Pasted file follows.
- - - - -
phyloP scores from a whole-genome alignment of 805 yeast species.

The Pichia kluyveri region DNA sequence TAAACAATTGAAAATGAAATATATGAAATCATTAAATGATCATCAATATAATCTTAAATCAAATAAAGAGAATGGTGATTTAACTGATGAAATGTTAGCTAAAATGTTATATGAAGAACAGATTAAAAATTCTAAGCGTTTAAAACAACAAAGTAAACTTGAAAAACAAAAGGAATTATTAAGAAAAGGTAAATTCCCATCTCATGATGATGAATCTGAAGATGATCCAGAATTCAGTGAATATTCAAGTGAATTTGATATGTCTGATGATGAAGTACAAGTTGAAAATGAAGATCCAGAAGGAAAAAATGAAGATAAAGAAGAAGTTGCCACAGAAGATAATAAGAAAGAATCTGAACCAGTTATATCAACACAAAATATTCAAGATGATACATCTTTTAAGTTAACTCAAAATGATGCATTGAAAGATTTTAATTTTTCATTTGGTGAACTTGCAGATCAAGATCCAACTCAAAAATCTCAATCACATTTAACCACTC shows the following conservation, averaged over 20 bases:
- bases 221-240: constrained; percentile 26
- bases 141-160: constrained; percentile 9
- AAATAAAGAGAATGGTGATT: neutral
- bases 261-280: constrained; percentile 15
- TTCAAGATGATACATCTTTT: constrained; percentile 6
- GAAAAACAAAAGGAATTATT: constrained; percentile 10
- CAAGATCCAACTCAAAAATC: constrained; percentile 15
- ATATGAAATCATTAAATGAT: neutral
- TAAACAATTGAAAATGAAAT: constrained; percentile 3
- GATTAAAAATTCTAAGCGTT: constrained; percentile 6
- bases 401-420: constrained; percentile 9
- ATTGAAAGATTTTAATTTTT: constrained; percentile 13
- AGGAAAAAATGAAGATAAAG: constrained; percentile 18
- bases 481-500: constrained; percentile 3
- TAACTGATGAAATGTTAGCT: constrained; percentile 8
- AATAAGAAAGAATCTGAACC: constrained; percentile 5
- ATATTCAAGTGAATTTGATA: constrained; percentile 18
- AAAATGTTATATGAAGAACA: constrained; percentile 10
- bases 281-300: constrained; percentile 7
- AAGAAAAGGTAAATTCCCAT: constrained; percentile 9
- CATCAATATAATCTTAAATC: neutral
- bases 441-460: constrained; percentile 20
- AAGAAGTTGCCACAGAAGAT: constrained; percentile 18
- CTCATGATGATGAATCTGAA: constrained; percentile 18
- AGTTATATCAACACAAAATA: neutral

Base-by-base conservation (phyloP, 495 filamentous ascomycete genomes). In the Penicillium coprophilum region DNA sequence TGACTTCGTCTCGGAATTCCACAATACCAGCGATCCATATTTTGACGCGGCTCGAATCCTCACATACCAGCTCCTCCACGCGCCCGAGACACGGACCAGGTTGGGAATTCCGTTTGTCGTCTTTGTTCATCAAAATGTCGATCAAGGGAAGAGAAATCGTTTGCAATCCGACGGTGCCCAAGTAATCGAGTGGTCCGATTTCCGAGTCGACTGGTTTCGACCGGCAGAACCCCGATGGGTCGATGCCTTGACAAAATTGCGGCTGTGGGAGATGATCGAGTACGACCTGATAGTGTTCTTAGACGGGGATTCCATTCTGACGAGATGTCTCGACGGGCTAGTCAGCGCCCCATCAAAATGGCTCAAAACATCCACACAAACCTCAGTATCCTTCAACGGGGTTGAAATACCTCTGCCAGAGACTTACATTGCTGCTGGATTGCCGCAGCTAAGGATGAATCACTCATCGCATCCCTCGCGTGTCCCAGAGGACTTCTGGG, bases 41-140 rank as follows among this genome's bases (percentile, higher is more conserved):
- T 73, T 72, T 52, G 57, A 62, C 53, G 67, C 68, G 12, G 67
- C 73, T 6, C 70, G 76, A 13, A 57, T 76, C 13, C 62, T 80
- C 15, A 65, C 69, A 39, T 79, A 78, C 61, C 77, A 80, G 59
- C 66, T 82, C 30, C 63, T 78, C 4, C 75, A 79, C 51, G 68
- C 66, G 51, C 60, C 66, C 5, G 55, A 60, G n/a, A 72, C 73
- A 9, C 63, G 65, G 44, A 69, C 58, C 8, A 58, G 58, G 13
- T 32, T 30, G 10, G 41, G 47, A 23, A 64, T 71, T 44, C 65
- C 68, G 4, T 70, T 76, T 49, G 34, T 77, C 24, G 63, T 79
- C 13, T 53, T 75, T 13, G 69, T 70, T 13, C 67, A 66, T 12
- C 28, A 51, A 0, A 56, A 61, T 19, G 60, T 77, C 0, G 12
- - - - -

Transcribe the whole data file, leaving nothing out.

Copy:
phyloP scores from a whole-genome alignment of 805 yeast species.

The Pichia kluyveri region DNA sequence TAAACAATTGAAAATGAAATATATGAAATCATTAAATGATCATCAATATAATCTTAAATCAAATAAAGAGAATGGTGATTTAACTGATGAAATGTTAGCTAAAATGTTATATGAAGAACAGATTAAAAATTCTAAGCGTTTAAAACAACAAAGTAAACTTGAAAAACAAAAGGAATTATTAAGAAAAGGTAAATTCCCATCTCATGATGATGAATCTGAAGATGATCCAGAATTCAGTGAATATTCAAGTGAATTTGATATGTCTGATGATGAAGTACAAGTTGAAAATGAAGATCCAGAAGGAAAAAATGAAGATAAAGAAGAAGTTGCCACAGAAGATAATAAGAAAGAATCTGAACCAGTTATATCAACACAAAATATTCAAGATGATACATCTTTTAAGTTAACTCAAAATGATGCATTGAAAGATTTTAATTTTTCATTTGGTGAACTTGCAGATCAAGATCCAACTCAAAAATCTCAATCACATTTAACCACTC shows the following conservation, averaged over 20 bases:
- bases 221-240: constrained; percentile 26
- bases 141-160: constrained; percentile 9
- AAATAAAGAGAATGGTGATT: neutral
- bases 261-280: constrained; percentile 15
- TTCAAGATGATACATCTTTT: constrained; percentile 6
- GAAAAACAAAAGGAATTATT: constrained; percentile 10
- CAAGATCCAACTCAAAAATC: constrained; percentile 15
- ATATGAAATCATTAAATGAT: neutral
- TAAACAATTGAAAATGAAAT: constrained; percentile 3
- GATTAAAAATTCTAAGCGTT: constrained; percentile 6
- bases 401-420: constrained; percentile 9
- ATTGAAAGATTTTAATTTTT: constrained; percentile 13
- AGGAAAAAATGAAGATAAAG: constrained; percentile 18
- bases 481-500: constrained; percentile 3
- TAACTGATGAAATGTTAGCT: constrained; percentile 8
- AATAAGAAAGAATCTGAACC: constrained; percentile 5
- ATATTCAAGTGAATTTGATA: constrained; percentile 18
- AAAATGTTATATGAAGAACA: constrained; percentile 10
- bases 281-300: constrained; percentile 7
- AAGAAAAGGTAAATTCCCAT: constrained; percentile 9
- CATCAATATAATCTTAAATC: neutral
- bases 441-460: constrained; percentile 20
- AAGAAGTTGCCACAGAAGAT: constrained; percentile 18
- CTCATGATGATGAATCTGAA: constrained; percentile 18
- AGTTATATCAACACAAAATA: neutral

Base-by-base conservation (phyloP, 495 filamentous ascomycete genomes). In the Penicillium coprophilum region DNA sequence TGACTTCGTCTCGGAATTCCACAATACCAGCGATCCATATTTTGACGCGGCTCGAATCCTCACATACCAGCTCCTCCACGCGCCCGAGACACGGACCAGGTTGGGAATTCCGTTTGTCGTCTTTGTTCATCAAAATGTCGATCAAGGGAAGAGAAATCGTTTGCAATCCGACGGTGCCCAAGTAATCGAGTGGTCCGATTTCCGAGTCGACTGGTTTCGACCGGCAGAACCCCGATGGGTCGATGCCTTGACAAAATTGCGGCTGTGGGAGATGATCGAGTACGACCTGATAGTGTTCTTAGACGGGGATTCCATTCTGACGAGATGTCTCGACGGGCTAGTCAGCGCCCCATCAAAATGGCTCAAAACATCCACACAAACCTCAGTATCCTTCAACGGGGTTGAAATACCTCTGCCAGAGACTTACATTGCTGCTGGATTGCCGCAGCTAAGGATGAATCACTCATCGCATCCCTCGCGTGTCCCAGAGGACTTCTGGG, bases 41-140 rank as follows among this genome's bases (percentile, higher is more conserved):
- T 73, T 72, T 52, G 57, A 62, C 53, G 67, C 68, G 12, G 67
- C 73, T 6, C 70, G 76, A 13, A 57, T 76, C 13, C 62, T 80
- C 15, A 65, C 69, A 39, T 79, A 78, C 61, C 77, A 80, G 59
- C 66, T 82, C 30, C 63, T 78, C 4, C 75, A 79, C 51, G 68
- C 66, G 51, C 60, C 66, C 5, G 55, A 60, G n/a, A 72, C 73
- A 9, C 63, G 65, G 44, A 69, C 58, C 8, A 58, G 58, G 13
- T 32, T 30, G 10, G 41, G 47, A 23, A 64, T 71, T 44, C 65
- C 68, G 4, T 70, T 76, T 49, G 34, T 77, C 24, G 63, T 79
- C 13, T 53, T 75, T 13, G 69, T 70, T 13, C 67, A 66, T 12
- C 28, A 51, A 0, A 56, A 61, T 19, G 60, T 77, C 0, G 12